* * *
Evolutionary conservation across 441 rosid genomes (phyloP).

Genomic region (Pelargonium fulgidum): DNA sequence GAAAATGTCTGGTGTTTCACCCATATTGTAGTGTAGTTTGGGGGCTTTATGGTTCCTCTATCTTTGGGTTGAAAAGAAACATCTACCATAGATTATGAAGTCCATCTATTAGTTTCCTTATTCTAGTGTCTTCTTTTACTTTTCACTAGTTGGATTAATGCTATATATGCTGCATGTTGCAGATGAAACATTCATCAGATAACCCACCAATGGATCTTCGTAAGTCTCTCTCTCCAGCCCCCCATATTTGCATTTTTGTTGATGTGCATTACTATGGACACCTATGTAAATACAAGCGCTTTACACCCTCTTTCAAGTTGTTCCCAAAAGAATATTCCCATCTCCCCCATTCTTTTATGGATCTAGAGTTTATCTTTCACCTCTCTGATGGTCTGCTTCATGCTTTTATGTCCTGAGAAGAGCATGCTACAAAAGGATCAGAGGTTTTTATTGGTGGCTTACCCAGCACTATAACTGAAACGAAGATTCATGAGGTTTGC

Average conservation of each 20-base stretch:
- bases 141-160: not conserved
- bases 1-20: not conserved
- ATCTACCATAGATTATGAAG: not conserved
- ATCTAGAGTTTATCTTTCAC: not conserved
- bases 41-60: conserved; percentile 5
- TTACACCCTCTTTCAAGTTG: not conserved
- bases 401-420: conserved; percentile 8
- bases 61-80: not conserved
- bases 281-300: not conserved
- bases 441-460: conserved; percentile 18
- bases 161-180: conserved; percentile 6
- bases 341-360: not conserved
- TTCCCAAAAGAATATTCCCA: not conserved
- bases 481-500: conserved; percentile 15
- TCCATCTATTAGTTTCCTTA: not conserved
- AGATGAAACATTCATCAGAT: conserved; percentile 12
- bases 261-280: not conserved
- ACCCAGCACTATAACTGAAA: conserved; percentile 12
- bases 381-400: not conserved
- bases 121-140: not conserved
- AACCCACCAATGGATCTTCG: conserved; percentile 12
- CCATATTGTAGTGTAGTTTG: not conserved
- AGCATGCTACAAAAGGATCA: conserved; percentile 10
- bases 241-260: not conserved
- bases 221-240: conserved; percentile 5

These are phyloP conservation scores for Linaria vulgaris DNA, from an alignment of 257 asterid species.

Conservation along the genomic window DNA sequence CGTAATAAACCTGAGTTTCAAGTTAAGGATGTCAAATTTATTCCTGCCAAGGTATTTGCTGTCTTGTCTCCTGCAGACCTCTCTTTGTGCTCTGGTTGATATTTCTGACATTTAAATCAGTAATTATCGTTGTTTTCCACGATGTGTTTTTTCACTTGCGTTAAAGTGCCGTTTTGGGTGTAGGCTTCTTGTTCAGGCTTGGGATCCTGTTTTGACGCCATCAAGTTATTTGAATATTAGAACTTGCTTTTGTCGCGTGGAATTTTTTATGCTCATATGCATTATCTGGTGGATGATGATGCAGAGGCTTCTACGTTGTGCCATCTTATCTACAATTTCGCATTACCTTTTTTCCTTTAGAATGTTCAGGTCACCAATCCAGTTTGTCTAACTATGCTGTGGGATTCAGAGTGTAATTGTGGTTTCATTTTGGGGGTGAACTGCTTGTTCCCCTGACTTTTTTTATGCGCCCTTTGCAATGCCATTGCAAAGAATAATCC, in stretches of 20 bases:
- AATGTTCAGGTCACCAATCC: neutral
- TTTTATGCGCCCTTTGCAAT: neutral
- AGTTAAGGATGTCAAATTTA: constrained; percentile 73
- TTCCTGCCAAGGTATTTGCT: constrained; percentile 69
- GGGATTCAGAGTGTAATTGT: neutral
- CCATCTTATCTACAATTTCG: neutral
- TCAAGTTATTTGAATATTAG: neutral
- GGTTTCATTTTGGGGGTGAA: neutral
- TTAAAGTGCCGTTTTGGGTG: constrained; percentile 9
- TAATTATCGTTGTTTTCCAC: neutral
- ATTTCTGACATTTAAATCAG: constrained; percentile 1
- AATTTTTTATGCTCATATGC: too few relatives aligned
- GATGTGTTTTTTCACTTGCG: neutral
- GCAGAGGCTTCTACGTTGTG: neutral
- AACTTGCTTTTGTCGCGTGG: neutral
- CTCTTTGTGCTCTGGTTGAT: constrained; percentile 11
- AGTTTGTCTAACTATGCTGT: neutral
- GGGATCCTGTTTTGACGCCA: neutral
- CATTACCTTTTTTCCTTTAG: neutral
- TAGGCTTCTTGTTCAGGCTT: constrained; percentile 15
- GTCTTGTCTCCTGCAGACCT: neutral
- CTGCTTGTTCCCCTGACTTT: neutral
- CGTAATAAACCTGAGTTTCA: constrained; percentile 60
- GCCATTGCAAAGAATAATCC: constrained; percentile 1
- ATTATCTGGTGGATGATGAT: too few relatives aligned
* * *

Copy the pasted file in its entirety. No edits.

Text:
Evolutionary conservation across 441 rosid genomes (phyloP).

Genomic region (Pelargonium fulgidum): DNA sequence GAAAATGTCTGGTGTTTCACCCATATTGTAGTGTAGTTTGGGGGCTTTATGGTTCCTCTATCTTTGGGTTGAAAAGAAACATCTACCATAGATTATGAAGTCCATCTATTAGTTTCCTTATTCTAGTGTCTTCTTTTACTTTTCACTAGTTGGATTAATGCTATATATGCTGCATGTTGCAGATGAAACATTCATCAGATAACCCACCAATGGATCTTCGTAAGTCTCTCTCTCCAGCCCCCCATATTTGCATTTTTGTTGATGTGCATTACTATGGACACCTATGTAAATACAAGCGCTTTACACCCTCTTTCAAGTTGTTCCCAAAAGAATATTCCCATCTCCCCCATTCTTTTATGGATCTAGAGTTTATCTTTCACCTCTCTGATGGTCTGCTTCATGCTTTTATGTCCTGAGAAGAGCATGCTACAAAAGGATCAGAGGTTTTTATTGGTGGCTTACCCAGCACTATAACTGAAACGAAGATTCATGAGGTTTGC

Average conservation of each 20-base stretch:
- bases 141-160: not conserved
- bases 1-20: not conserved
- ATCTACCATAGATTATGAAG: not conserved
- ATCTAGAGTTTATCTTTCAC: not conserved
- bases 41-60: conserved; percentile 5
- TTACACCCTCTTTCAAGTTG: not conserved
- bases 401-420: conserved; percentile 8
- bases 61-80: not conserved
- bases 281-300: not conserved
- bases 441-460: conserved; percentile 18
- bases 161-180: conserved; percentile 6
- bases 341-360: not conserved
- TTCCCAAAAGAATATTCCCA: not conserved
- bases 481-500: conserved; percentile 15
- TCCATCTATTAGTTTCCTTA: not conserved
- AGATGAAACATTCATCAGAT: conserved; percentile 12
- bases 261-280: not conserved
- ACCCAGCACTATAACTGAAA: conserved; percentile 12
- bases 381-400: not conserved
- bases 121-140: not conserved
- AACCCACCAATGGATCTTCG: conserved; percentile 12
- CCATATTGTAGTGTAGTTTG: not conserved
- AGCATGCTACAAAAGGATCA: conserved; percentile 10
- bases 241-260: not conserved
- bases 221-240: conserved; percentile 5

These are phyloP conservation scores for Linaria vulgaris DNA, from an alignment of 257 asterid species.

Conservation along the genomic window DNA sequence CGTAATAAACCTGAGTTTCAAGTTAAGGATGTCAAATTTATTCCTGCCAAGGTATTTGCTGTCTTGTCTCCTGCAGACCTCTCTTTGTGCTCTGGTTGATATTTCTGACATTTAAATCAGTAATTATCGTTGTTTTCCACGATGTGTTTTTTCACTTGCGTTAAAGTGCCGTTTTGGGTGTAGGCTTCTTGTTCAGGCTTGGGATCCTGTTTTGACGCCATCAAGTTATTTGAATATTAGAACTTGCTTTTGTCGCGTGGAATTTTTTATGCTCATATGCATTATCTGGTGGATGATGATGCAGAGGCTTCTACGTTGTGCCATCTTATCTACAATTTCGCATTACCTTTTTTCCTTTAGAATGTTCAGGTCACCAATCCAGTTTGTCTAACTATGCTGTGGGATTCAGAGTGTAATTGTGGTTTCATTTTGGGGGTGAACTGCTTGTTCCCCTGACTTTTTTTATGCGCCCTTTGCAATGCCATTGCAAAGAATAATCC, in stretches of 20 bases:
- AATGTTCAGGTCACCAATCC: neutral
- TTTTATGCGCCCTTTGCAAT: neutral
- AGTTAAGGATGTCAAATTTA: constrained; percentile 73
- TTCCTGCCAAGGTATTTGCT: constrained; percentile 69
- GGGATTCAGAGTGTAATTGT: neutral
- CCATCTTATCTACAATTTCG: neutral
- TCAAGTTATTTGAATATTAG: neutral
- GGTTTCATTTTGGGGGTGAA: neutral
- TTAAAGTGCCGTTTTGGGTG: constrained; percentile 9
- TAATTATCGTTGTTTTCCAC: neutral
- ATTTCTGACATTTAAATCAG: constrained; percentile 1
- AATTTTTTATGCTCATATGC: too few relatives aligned
- GATGTGTTTTTTCACTTGCG: neutral
- GCAGAGGCTTCTACGTTGTG: neutral
- AACTTGCTTTTGTCGCGTGG: neutral
- CTCTTTGTGCTCTGGTTGAT: constrained; percentile 11
- AGTTTGTCTAACTATGCTGT: neutral
- GGGATCCTGTTTTGACGCCA: neutral
- CATTACCTTTTTTCCTTTAG: neutral
- TAGGCTTCTTGTTCAGGCTT: constrained; percentile 15
- GTCTTGTCTCCTGCAGACCT: neutral
- CTGCTTGTTCCCCTGACTTT: neutral
- CGTAATAAACCTGAGTTTCA: constrained; percentile 60
- GCCATTGCAAAGAATAATCC: constrained; percentile 1
- ATTATCTGGTGGATGATGAT: too few relatives aligned